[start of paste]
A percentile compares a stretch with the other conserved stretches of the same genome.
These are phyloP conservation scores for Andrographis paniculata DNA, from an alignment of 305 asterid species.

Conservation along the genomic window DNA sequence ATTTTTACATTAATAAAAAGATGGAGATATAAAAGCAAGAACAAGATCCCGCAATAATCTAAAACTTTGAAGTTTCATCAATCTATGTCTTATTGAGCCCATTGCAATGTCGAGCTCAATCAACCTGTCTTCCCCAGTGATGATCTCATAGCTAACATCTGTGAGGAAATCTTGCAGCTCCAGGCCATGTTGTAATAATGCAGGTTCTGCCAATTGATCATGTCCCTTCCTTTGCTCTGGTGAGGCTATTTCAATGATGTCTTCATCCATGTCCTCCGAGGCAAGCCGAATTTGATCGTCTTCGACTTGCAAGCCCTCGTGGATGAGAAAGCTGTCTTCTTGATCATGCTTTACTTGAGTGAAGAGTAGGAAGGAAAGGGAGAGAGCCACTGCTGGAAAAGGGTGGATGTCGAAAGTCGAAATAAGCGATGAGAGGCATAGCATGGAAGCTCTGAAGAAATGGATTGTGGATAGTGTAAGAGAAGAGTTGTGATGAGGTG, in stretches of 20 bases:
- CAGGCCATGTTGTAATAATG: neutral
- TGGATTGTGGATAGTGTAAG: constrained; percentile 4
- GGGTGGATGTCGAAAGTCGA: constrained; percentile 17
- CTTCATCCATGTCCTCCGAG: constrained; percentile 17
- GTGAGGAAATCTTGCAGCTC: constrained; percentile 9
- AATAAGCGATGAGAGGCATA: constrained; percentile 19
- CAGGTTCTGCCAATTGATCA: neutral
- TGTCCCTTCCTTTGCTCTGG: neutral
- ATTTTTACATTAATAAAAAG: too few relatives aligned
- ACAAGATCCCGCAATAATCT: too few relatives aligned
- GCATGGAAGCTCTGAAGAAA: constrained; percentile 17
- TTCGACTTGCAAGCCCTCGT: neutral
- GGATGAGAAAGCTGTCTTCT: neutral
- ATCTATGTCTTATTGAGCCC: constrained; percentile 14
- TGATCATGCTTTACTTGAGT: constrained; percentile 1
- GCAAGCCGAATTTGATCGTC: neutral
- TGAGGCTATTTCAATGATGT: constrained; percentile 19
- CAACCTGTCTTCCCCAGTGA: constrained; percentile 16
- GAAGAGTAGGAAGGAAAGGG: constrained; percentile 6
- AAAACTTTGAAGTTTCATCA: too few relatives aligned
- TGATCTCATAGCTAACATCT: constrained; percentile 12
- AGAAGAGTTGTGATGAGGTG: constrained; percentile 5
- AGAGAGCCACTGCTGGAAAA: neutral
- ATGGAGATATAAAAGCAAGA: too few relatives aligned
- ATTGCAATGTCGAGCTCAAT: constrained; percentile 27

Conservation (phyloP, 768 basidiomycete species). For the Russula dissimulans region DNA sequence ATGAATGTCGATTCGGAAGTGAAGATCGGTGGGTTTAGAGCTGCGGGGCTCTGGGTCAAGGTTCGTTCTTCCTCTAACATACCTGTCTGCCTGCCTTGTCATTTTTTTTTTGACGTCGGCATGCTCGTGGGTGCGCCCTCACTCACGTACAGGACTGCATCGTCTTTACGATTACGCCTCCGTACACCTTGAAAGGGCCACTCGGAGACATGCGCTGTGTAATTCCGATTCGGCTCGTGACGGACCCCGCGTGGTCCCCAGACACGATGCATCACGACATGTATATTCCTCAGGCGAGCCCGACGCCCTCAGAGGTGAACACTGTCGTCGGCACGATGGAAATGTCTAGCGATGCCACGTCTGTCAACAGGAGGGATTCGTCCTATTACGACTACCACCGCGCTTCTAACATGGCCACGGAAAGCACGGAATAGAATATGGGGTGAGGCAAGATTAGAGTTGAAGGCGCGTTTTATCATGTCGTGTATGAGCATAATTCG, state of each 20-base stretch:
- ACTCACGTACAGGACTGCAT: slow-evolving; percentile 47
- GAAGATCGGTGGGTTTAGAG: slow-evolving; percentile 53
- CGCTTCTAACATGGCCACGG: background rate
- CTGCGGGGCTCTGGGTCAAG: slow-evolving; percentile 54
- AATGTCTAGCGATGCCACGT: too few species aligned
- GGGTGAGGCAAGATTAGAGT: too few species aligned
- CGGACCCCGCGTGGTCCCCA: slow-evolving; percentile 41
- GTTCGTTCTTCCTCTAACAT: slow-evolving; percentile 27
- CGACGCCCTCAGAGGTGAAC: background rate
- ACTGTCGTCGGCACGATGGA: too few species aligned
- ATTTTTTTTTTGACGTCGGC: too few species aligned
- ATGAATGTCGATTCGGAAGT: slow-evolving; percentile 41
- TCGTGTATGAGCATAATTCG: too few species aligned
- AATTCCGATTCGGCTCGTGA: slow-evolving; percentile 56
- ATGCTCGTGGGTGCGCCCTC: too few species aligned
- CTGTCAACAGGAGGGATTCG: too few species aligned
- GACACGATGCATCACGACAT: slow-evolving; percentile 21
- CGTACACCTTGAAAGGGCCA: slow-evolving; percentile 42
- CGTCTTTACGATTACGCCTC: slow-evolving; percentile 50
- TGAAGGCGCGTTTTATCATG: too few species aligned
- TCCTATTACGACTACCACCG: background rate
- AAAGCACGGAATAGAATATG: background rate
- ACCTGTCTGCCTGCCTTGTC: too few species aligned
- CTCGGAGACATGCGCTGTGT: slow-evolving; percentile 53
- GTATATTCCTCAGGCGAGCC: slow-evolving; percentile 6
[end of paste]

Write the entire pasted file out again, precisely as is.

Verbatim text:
A percentile compares a stretch with the other conserved stretches of the same genome.
These are phyloP conservation scores for Andrographis paniculata DNA, from an alignment of 305 asterid species.

Conservation along the genomic window DNA sequence ATTTTTACATTAATAAAAAGATGGAGATATAAAAGCAAGAACAAGATCCCGCAATAATCTAAAACTTTGAAGTTTCATCAATCTATGTCTTATTGAGCCCATTGCAATGTCGAGCTCAATCAACCTGTCTTCCCCAGTGATGATCTCATAGCTAACATCTGTGAGGAAATCTTGCAGCTCCAGGCCATGTTGTAATAATGCAGGTTCTGCCAATTGATCATGTCCCTTCCTTTGCTCTGGTGAGGCTATTTCAATGATGTCTTCATCCATGTCCTCCGAGGCAAGCCGAATTTGATCGTCTTCGACTTGCAAGCCCTCGTGGATGAGAAAGCTGTCTTCTTGATCATGCTTTACTTGAGTGAAGAGTAGGAAGGAAAGGGAGAGAGCCACTGCTGGAAAAGGGTGGATGTCGAAAGTCGAAATAAGCGATGAGAGGCATAGCATGGAAGCTCTGAAGAAATGGATTGTGGATAGTGTAAGAGAAGAGTTGTGATGAGGTG, in stretches of 20 bases:
- CAGGCCATGTTGTAATAATG: neutral
- TGGATTGTGGATAGTGTAAG: constrained; percentile 4
- GGGTGGATGTCGAAAGTCGA: constrained; percentile 17
- CTTCATCCATGTCCTCCGAG: constrained; percentile 17
- GTGAGGAAATCTTGCAGCTC: constrained; percentile 9
- AATAAGCGATGAGAGGCATA: constrained; percentile 19
- CAGGTTCTGCCAATTGATCA: neutral
- TGTCCCTTCCTTTGCTCTGG: neutral
- ATTTTTACATTAATAAAAAG: too few relatives aligned
- ACAAGATCCCGCAATAATCT: too few relatives aligned
- GCATGGAAGCTCTGAAGAAA: constrained; percentile 17
- TTCGACTTGCAAGCCCTCGT: neutral
- GGATGAGAAAGCTGTCTTCT: neutral
- ATCTATGTCTTATTGAGCCC: constrained; percentile 14
- TGATCATGCTTTACTTGAGT: constrained; percentile 1
- GCAAGCCGAATTTGATCGTC: neutral
- TGAGGCTATTTCAATGATGT: constrained; percentile 19
- CAACCTGTCTTCCCCAGTGA: constrained; percentile 16
- GAAGAGTAGGAAGGAAAGGG: constrained; percentile 6
- AAAACTTTGAAGTTTCATCA: too few relatives aligned
- TGATCTCATAGCTAACATCT: constrained; percentile 12
- AGAAGAGTTGTGATGAGGTG: constrained; percentile 5
- AGAGAGCCACTGCTGGAAAA: neutral
- ATGGAGATATAAAAGCAAGA: too few relatives aligned
- ATTGCAATGTCGAGCTCAAT: constrained; percentile 27

Conservation (phyloP, 768 basidiomycete species). For the Russula dissimulans region DNA sequence ATGAATGTCGATTCGGAAGTGAAGATCGGTGGGTTTAGAGCTGCGGGGCTCTGGGTCAAGGTTCGTTCTTCCTCTAACATACCTGTCTGCCTGCCTTGTCATTTTTTTTTTGACGTCGGCATGCTCGTGGGTGCGCCCTCACTCACGTACAGGACTGCATCGTCTTTACGATTACGCCTCCGTACACCTTGAAAGGGCCACTCGGAGACATGCGCTGTGTAATTCCGATTCGGCTCGTGACGGACCCCGCGTGGTCCCCAGACACGATGCATCACGACATGTATATTCCTCAGGCGAGCCCGACGCCCTCAGAGGTGAACACTGTCGTCGGCACGATGGAAATGTCTAGCGATGCCACGTCTGTCAACAGGAGGGATTCGTCCTATTACGACTACCACCGCGCTTCTAACATGGCCACGGAAAGCACGGAATAGAATATGGGGTGAGGCAAGATTAGAGTTGAAGGCGCGTTTTATCATGTCGTGTATGAGCATAATTCG, state of each 20-base stretch:
- ACTCACGTACAGGACTGCAT: slow-evolving; percentile 47
- GAAGATCGGTGGGTTTAGAG: slow-evolving; percentile 53
- CGCTTCTAACATGGCCACGG: background rate
- CTGCGGGGCTCTGGGTCAAG: slow-evolving; percentile 54
- AATGTCTAGCGATGCCACGT: too few species aligned
- GGGTGAGGCAAGATTAGAGT: too few species aligned
- CGGACCCCGCGTGGTCCCCA: slow-evolving; percentile 41
- GTTCGTTCTTCCTCTAACAT: slow-evolving; percentile 27
- CGACGCCCTCAGAGGTGAAC: background rate
- ACTGTCGTCGGCACGATGGA: too few species aligned
- ATTTTTTTTTTGACGTCGGC: too few species aligned
- ATGAATGTCGATTCGGAAGT: slow-evolving; percentile 41
- TCGTGTATGAGCATAATTCG: too few species aligned
- AATTCCGATTCGGCTCGTGA: slow-evolving; percentile 56
- ATGCTCGTGGGTGCGCCCTC: too few species aligned
- CTGTCAACAGGAGGGATTCG: too few species aligned
- GACACGATGCATCACGACAT: slow-evolving; percentile 21
- CGTACACCTTGAAAGGGCCA: slow-evolving; percentile 42
- CGTCTTTACGATTACGCCTC: slow-evolving; percentile 50
- TGAAGGCGCGTTTTATCATG: too few species aligned
- TCCTATTACGACTACCACCG: background rate
- AAAGCACGGAATAGAATATG: background rate
- ACCTGTCTGCCTGCCTTGTC: too few species aligned
- CTCGGAGACATGCGCTGTGT: slow-evolving; percentile 53
- GTATATTCCTCAGGCGAGCC: slow-evolving; percentile 6